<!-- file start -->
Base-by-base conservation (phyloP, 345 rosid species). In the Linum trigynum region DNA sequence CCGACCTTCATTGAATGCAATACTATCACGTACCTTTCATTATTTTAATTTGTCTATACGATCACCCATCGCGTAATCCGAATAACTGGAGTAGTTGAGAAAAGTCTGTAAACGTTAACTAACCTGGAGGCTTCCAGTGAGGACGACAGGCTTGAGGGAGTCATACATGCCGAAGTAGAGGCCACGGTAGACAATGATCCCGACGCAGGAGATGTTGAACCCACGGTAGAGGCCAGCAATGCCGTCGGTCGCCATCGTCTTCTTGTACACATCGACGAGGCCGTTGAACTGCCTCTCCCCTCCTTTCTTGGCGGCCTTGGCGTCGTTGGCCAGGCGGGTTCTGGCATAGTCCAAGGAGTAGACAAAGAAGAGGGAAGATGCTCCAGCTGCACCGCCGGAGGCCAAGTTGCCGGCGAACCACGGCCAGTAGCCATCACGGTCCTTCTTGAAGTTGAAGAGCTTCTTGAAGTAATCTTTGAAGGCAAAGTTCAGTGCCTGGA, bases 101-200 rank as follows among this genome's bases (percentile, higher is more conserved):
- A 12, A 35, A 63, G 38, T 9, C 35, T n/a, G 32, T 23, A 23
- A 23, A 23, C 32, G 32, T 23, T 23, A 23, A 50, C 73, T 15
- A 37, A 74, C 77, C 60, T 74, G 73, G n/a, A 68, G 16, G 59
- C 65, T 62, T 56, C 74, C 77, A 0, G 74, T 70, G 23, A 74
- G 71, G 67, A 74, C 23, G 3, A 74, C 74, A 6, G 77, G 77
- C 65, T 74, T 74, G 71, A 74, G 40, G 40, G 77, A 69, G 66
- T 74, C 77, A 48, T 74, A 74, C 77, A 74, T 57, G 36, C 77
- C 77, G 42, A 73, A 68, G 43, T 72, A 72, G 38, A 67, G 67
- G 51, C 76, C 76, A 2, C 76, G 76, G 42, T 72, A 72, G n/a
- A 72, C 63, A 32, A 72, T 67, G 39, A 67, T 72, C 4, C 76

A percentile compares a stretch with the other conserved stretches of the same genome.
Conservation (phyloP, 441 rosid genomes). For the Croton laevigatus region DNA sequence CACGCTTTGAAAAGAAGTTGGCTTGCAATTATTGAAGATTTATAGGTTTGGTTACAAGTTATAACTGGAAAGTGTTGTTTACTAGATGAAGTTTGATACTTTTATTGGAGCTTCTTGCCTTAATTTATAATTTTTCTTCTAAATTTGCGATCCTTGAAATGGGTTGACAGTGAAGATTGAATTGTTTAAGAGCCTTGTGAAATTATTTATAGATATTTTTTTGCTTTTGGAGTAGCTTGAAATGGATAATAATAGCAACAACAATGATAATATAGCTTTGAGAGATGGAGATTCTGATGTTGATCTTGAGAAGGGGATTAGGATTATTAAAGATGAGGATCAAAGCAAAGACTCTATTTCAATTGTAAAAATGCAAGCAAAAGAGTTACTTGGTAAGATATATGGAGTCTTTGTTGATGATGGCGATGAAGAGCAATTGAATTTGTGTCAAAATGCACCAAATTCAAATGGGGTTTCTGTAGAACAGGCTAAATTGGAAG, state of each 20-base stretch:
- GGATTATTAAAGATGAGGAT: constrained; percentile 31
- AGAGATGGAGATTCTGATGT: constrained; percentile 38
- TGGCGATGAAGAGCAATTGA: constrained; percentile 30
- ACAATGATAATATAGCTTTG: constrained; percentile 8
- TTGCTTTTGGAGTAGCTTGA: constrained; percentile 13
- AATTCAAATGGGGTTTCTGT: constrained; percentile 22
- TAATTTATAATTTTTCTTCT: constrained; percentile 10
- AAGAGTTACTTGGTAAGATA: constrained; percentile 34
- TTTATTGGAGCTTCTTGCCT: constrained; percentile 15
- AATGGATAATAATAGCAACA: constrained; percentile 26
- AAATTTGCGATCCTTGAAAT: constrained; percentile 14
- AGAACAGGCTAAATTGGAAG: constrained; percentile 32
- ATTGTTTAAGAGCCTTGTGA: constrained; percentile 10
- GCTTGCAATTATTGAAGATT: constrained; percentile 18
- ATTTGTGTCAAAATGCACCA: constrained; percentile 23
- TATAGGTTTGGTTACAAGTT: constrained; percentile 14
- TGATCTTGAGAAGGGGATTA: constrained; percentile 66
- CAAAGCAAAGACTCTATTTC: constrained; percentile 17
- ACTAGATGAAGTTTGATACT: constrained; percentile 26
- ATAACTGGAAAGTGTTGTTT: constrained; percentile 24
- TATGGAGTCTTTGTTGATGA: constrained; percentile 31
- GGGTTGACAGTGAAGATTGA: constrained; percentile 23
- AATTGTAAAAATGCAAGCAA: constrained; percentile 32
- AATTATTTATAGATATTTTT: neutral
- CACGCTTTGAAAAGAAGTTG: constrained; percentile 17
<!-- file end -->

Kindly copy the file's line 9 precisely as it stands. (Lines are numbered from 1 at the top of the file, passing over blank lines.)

- C 77, G 42, A 73, A 68, G 43, T 72, A 72, G 38, A 67, G 67